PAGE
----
Amy Hill had developed a close bond with her sheep over the years. And like any devoted friend, she knew when there was something seriously wrong with her pal. So when the sheep, Dotty, experienced complications with a pregnancy, Hill was sure that the animal was about to die. But then the straw beside her moved, and she couldn’t believe her eyes.
Amy Hill runs Snowy River Farm in Nova Scotia, Canada, and raises animals that graze on pastures rather than soy or corn products. She rears pigs, chickens and sheep for organic and free-range produce.
In fact, Hill bought her first sheep, Dotty, ten years ago. And with her gentle temperament, the animal quickly won a spot in Hill’s heart. She wrote in a Facebook post in March 2017, “Dotty started my love of sheep. She is my best ewe friend and she means the world to me.”
Dotty had lambed before and so had some of her offspring. Hill, therefore, was no stranger to sheep pregnancies. So when she saw pregnant Dotty in distress one February morning, she knew something was seriously wrong and that she had to act quickly.
Hill wrote on Facebook, “I walked up the sheep pasture for morning chores and found my beloved Dotty on her back, eyes rolling in her head and struggling to breathe. I ran to her, flipped her over onto her front and held her upright while I called the vet.”
Struggling to keep her emotions in check, Hill explained Dotty’s condition to the vet. The sheep was unable to stand on her own, which, combined with her other symptoms, led to a diagnosis of pregnancy toxemia. Also known as ketosis, it’s a low blood-sugar condition that frequently results in death.
In a race against time, Hill rushed to the house and grabbed whatever she could to help stabilize Dotty’s blood-sugar levels. Feeding her an apple and molasses, and then later with the help of three-times-daily doses of glycol, Hill gradually watched Dotty return to her old self.
Pregnancy toxemia most commonly occurs in sheep carrying multiple lambs, though Katahdins – Dotty’s breed of sheep – do not usually produce large litters. Indeed, Dotty herself had never lambed more than two. But as Dotty was impregnated by a larger breed this time, Hill feared that the strain on her would be too great.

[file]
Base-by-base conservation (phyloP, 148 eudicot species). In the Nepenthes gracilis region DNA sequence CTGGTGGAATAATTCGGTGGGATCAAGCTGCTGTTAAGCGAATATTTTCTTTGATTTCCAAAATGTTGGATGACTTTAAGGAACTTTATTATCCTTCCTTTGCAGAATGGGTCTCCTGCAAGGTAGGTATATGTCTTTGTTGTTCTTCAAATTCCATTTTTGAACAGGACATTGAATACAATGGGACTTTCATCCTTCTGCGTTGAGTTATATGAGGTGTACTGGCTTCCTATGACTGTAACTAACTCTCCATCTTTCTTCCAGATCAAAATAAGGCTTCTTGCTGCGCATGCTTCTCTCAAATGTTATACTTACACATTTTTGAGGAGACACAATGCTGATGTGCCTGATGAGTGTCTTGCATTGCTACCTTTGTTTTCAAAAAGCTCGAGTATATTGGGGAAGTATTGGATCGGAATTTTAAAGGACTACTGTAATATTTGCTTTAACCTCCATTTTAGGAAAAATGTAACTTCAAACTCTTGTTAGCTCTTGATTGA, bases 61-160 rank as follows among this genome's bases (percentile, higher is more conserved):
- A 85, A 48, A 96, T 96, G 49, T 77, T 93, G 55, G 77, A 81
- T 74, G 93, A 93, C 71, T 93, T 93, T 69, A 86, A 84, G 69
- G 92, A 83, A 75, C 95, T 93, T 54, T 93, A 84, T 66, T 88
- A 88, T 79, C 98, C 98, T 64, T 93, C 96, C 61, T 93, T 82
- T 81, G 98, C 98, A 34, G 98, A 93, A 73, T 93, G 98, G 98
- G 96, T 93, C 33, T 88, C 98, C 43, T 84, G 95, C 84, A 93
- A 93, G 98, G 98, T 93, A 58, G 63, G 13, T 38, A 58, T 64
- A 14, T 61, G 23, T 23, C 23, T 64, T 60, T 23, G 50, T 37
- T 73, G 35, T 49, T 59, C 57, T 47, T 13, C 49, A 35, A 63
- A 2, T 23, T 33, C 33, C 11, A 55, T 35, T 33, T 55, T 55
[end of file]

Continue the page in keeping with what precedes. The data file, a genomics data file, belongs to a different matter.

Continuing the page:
Although Dotty was showing signs of improvement, Hill knew that she had to keep a close watch on her. Realizing that Dotty was near to giving birth, she would check in on her throughout the day. Before long, however, Hill’s hope for the lambs began to fade.
“[Dotty’s] udder was full, tail head loose. I checked on her multiple times a day just waiting for her babies to arrive,” Hill wrote on Facebook. “But they didn’t arrive. Slowly her tail head tightened up and her udder started to shrink. I felt her stomach for movement but there was nothing.”
After talks with the vet, Hill believed Dotty couldn’t cope with the size of the lambs growing inside her. And with her darling Dotty’s body shutting down, Hill was convinced that the lambs had died in the womb. Dotty’s situation looked bleak, and Hill was heartbroken.
“The thought that we may need to put her down all of a sudden has consumed me since Saturday,” Hill wrote. “We gave her a shot on Monday as a last effort, hoping it would allow her to pass the lambs on her own so we didn’t need to worry about infection.”
As time passed, however, nothing changed. And despite Hill’s best efforts, she feared that the babies had died before they were born and that their mom wouldn’t be too far behind. Hill consequently prepared herself for what she believed would be one final day with her beloved Dotty.
After a tough night fearing the worst, Hill woke to begin that final day with Dotty. She left her daughter in her dad’s care so that she could focus on paperwork and making the best of her last moments with her “best ewe friend.” But not everything was as she expected.
Hill wrote on Facebook, “I didn’t sleep much last night and slowly walked up the hill to the barn this morning, getting ready for a day of sad cuddles with my girl.” However, as she approached the barn, something wasn’t right. To her surprise, Hill noticed something moving in the straw.
“As I walked around the corner I noticed a new lamb walking with the others,” Hill later recalled. She couldn’t believe her eyes. “I ran to the pen and counted FOUR new babies, all alive and all standing around, covered in their mother still, wanting to drink!”
Moments earlier, Hill had been resigned to losing Dotty entirely. But now, against all the odds, her dearest sheep had produced four new lambs. Not only was the multiple birth unprecedented for Dotty, but it’s also unusual for her breed as a whole.
Hill explained, “Katahdins are not known for large number of babies. Dotty gives us two religiously, [Dotty’s daughter] Penny has given us triplets before. But NEVER four! Dotty was just standing there, looking completely empty and begging for treats as she usually does.”
Since sheep are only able to feed two lambs at a time, Hill had her hands full with bottle feeding every day. It was a job, however, that she was happy to take on given how close she’d come to giving up all hope. Dotty and her newborns survived the ordeal – and it left Hill highly emotional.
“I am floored. I won’t lie, I cried for a good half hour when I found them this morning,” Hill said. “The relief that my girl is still with us and that she has blessed us with four beautiful babies – three boys, one girl – is overwhelming in the best of ways.”